Venezuelans in the state of Barinas – where Hugo Chavez was born and where he nurtured his Bolivarian socialist revolution – will vote in a one-off election on Sunday that has taken on national significance in the battle between President Nicolás Maduro and his opponents.
The vote is the result of a dispute during regional elections in November, when Maduro’s dominant socialist party (PSUV) won 19 out of 23 state governorships nationwide against the opposition’s three.
The competition in the remaining state, Barinas, was too close to be proclaimed, although partial results suggest that the opposition’s Freddy Superlano eliminated the PSUV’s Argenis Chávez, Hugo’s younger brother, to become state governor.
But then Venezuela’s Supreme Court, which is chock-full of Maduro supporters, suddenly said Superlano had been banned from public office, even though it acknowledged its victory. He is said to be facing possible “administrative and criminal proceedings”.
The court ordered a repeat of the January 9 Barinas election – without Superlano.
For the opposition, it was proof that Maduro’s socialists would do nothing to hold on to Chavez’s emblematic home state. Superlano was released to stand weeks before, and no one raised any objections until he won.
What happened next is reminiscent of Nicaragua, where President Daniel Ortega captured and disqualified his main opponents in the run-up to recent elections.
Superlano said his wife would run in his place, but election officials said she was also banned, without explaining why. The opposition named another candidate, but he was also disqualified. Eventually, the opposition settled on Sergio Garrido, a 54-year-old local politician.
“They will come up with any old excuse to make sure we do not win the governorship,” Garrido told the Financial Times. “But if they try again this weekend, it will go very badly, not only with the international community, but with all Venezuelans, who will realize that they [the socialists] are tyrants who want to cling to power at all costs.
“This is a referendum for them, because they know that if they lose Barinas it is the beginning of the end for the PSUV. “The eyes of the whole country are on Barinas, and what is happening here this weekend will spread all over the country.”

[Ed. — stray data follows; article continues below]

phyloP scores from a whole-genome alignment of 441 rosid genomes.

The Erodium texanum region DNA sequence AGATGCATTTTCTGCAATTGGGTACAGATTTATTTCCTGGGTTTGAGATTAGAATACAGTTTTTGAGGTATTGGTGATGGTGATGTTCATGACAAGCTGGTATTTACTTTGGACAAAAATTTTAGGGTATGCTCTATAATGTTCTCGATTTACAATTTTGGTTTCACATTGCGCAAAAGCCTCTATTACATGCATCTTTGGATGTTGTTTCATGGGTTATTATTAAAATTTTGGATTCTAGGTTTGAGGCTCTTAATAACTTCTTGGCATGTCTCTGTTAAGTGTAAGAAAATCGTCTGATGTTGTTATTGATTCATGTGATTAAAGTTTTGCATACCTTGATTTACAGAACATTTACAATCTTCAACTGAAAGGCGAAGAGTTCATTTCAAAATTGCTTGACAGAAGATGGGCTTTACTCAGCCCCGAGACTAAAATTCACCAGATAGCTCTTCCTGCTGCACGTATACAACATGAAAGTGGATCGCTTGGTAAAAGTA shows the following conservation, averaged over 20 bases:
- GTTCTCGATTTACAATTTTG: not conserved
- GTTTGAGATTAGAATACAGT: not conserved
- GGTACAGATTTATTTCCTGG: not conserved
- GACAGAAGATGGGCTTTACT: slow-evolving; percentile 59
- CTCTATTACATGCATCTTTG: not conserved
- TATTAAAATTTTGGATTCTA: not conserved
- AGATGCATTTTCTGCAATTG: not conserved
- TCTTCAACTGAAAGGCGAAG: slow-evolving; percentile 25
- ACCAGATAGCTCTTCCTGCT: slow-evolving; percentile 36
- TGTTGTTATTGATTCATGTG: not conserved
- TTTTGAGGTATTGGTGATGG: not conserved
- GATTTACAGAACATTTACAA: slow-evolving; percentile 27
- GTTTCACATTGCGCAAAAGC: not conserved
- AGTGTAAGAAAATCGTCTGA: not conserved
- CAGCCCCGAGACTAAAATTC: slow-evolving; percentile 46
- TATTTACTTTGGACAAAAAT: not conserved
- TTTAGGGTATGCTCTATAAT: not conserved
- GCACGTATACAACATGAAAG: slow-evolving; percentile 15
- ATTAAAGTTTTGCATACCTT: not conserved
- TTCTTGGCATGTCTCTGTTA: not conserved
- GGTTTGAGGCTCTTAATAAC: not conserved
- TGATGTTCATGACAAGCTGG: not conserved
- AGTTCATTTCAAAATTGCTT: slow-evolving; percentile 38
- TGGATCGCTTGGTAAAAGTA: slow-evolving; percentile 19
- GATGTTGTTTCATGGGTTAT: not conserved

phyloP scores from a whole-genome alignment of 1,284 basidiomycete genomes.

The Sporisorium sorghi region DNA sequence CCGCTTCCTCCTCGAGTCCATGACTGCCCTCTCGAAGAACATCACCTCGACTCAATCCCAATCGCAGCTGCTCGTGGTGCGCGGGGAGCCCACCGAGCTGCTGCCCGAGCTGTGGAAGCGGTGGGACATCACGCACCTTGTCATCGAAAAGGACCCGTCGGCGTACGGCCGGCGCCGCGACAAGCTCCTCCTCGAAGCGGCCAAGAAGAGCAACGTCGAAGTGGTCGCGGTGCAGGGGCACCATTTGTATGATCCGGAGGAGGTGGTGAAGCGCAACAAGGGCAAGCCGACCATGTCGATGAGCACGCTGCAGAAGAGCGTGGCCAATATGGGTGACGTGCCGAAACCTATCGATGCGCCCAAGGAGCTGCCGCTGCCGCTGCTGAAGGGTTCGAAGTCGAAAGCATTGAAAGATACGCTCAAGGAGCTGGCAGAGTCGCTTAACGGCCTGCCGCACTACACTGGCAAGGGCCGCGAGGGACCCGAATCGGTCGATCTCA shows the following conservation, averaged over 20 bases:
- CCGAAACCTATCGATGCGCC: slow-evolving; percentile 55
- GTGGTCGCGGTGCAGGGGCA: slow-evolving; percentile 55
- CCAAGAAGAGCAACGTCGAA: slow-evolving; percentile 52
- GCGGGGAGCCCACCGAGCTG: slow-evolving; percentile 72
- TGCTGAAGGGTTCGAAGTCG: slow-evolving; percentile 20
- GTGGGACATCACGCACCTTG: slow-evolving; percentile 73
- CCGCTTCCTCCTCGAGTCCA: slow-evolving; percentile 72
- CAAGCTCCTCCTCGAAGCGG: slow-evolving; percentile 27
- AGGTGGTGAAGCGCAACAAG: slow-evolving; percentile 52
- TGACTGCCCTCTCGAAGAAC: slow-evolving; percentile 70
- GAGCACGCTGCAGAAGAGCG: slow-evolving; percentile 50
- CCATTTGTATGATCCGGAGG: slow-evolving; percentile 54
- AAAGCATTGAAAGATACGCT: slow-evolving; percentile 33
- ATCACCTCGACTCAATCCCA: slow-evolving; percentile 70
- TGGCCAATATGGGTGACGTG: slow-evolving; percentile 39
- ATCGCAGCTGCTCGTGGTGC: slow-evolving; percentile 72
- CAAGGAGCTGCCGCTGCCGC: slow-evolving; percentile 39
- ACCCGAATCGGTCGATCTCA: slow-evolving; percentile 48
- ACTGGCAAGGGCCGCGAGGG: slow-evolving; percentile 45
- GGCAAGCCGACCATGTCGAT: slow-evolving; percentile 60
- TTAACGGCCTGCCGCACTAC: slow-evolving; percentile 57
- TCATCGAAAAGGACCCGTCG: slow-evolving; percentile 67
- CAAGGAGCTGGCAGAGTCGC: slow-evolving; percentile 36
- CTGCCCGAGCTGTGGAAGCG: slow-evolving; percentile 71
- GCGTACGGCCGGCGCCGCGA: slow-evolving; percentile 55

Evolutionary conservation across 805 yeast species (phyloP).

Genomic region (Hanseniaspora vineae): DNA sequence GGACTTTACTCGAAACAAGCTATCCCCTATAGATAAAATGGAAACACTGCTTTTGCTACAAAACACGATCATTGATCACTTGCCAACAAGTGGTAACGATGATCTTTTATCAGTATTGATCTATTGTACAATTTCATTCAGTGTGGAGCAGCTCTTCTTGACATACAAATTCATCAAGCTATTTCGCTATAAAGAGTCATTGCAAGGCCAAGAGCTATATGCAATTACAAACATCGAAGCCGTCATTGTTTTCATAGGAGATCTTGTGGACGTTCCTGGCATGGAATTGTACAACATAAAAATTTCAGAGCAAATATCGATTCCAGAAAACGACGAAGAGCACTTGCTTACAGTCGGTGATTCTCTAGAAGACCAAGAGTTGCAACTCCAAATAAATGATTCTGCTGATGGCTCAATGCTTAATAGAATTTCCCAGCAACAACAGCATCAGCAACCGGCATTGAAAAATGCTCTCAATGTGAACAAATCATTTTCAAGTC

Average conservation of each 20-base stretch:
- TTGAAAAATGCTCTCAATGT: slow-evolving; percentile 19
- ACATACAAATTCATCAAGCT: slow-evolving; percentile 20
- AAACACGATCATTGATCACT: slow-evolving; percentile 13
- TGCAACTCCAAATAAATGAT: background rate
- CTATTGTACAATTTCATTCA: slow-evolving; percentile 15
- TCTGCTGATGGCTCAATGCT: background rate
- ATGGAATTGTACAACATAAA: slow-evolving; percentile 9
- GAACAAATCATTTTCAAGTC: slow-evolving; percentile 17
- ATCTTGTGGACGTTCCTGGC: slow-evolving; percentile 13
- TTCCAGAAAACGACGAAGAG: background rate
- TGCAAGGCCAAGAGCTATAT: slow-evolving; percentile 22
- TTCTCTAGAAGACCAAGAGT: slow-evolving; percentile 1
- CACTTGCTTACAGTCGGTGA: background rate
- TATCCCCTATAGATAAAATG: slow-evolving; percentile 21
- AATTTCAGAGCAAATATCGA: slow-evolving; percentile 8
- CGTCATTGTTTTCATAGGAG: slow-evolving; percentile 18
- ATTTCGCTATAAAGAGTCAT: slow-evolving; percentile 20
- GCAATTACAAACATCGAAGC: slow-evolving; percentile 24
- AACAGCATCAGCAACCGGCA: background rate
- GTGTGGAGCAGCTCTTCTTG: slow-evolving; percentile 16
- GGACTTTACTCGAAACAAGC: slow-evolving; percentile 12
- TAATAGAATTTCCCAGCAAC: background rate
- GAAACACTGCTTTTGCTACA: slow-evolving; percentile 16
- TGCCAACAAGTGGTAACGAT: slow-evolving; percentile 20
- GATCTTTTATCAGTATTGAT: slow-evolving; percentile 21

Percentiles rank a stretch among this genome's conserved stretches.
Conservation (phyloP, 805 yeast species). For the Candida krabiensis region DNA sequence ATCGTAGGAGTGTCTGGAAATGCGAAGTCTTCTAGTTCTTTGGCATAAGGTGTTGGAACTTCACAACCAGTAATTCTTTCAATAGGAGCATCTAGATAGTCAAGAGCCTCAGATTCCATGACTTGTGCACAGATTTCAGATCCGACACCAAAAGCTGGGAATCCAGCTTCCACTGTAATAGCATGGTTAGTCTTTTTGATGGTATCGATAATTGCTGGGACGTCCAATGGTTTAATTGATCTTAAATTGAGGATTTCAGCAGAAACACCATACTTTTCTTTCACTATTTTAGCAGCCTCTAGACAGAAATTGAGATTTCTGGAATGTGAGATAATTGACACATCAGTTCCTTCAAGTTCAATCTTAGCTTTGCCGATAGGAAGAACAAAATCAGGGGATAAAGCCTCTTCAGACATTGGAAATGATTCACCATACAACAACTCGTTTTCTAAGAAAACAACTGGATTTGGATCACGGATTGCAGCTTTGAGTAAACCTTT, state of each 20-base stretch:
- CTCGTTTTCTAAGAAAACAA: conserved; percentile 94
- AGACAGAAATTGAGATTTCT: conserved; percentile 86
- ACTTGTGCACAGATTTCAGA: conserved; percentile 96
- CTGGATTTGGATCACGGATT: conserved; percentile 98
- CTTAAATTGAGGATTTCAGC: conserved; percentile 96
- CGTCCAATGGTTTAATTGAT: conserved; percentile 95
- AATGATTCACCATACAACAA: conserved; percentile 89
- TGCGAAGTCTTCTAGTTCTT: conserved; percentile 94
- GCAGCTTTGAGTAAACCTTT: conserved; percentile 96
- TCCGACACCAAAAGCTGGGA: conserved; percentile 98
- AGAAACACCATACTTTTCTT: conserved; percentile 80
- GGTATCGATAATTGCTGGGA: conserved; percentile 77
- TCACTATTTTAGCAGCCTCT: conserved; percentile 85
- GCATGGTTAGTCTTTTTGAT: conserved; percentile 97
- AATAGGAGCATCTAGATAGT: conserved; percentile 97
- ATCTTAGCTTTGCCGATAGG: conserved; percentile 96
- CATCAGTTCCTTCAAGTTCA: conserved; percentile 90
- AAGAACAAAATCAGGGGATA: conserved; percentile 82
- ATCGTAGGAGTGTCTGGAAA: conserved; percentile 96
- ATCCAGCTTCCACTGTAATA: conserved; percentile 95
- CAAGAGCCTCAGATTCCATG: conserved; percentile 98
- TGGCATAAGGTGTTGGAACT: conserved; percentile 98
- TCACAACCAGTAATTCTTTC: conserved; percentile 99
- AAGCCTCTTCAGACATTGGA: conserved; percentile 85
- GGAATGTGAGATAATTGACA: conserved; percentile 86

Analysts say the election exposed the dictatorial nature of Maduro’s regime, which he tried to overwrite during November’s elections.
“Barinas sums up very well how Chavismo behaves and what could happen if there was ever an election that really threatened Maduro’s grip on power,” said Eugenio Martínez, a Venezuelan political analyst, journalist and election expert.
“If the Chavistas lose an election that is important to them, they will find a way to turn it around and stay in power. In that sense, Barinas is Venezuela. It sums up everything that is wrong about the Venezuelan political process. “
Since the first vote, Argenis Chávez has withdrawn from the competition. This means that for the first time in 23 years, there will be no Chávez on the regional ballot paper on Sunday.
Hugo Chávez’s father was governor for nine years from 1999 before Hugo’s older brother Adán took over and ruled Barinas for another nine years. From 2017, Argenis Chávez was in charge, ensuring that the state remains a family property.
In a sign of how important the race is for the Socialists, the PSUV named Jorge Arreaza as its candidate for the replay. A former foreign minister and former son-in-law of Hugo Chávez, Arreaza is a party heavyweight, close to Maduro.
“I will NOT let Chávez down!” Arreaza wrote on Twitter after Maduro was nominated. “We are going to govern the commander in a way [Chávez] would have dreamed of! Hope has returned to Barinas! ”
But the way the regime and electoral authorities handled the vote has provoked widespread criticism both inside and outside Venezuela.
The US-based Carter Center, which sent observers to the November poll, said the Supreme Court’s decision to ban Superlano was “another example of its interference in the electoral process”.
Ricardo Sucre, a political scientist at the Central University of Venezuela, said events in the state “reinforce the image that it is not a reliable government”.
The EU is likely to keep a close eye on Sunday’s vote. It also sent a mission in November and is preparing a detailed report on the elections that will be published soon.
The competition drove Barinas, an agricultural state of livestock farmers, open plains and just 1 million inhabitants, to the national stage.
“People are really upset. This is the cradle of the revolution and yet there is nothing here. There are no jobs, ”said Yorman Berrios, the 37-year-old owner of a hamburger event in Barinas.
“Out of every 100 people, only two have a good thing to say about the government. They lost by a mile here in November and they are going to lose again because people who did not vote last time go out and vote this time. People are fed up. ”
Additional post by Vanessa Silva in Caracas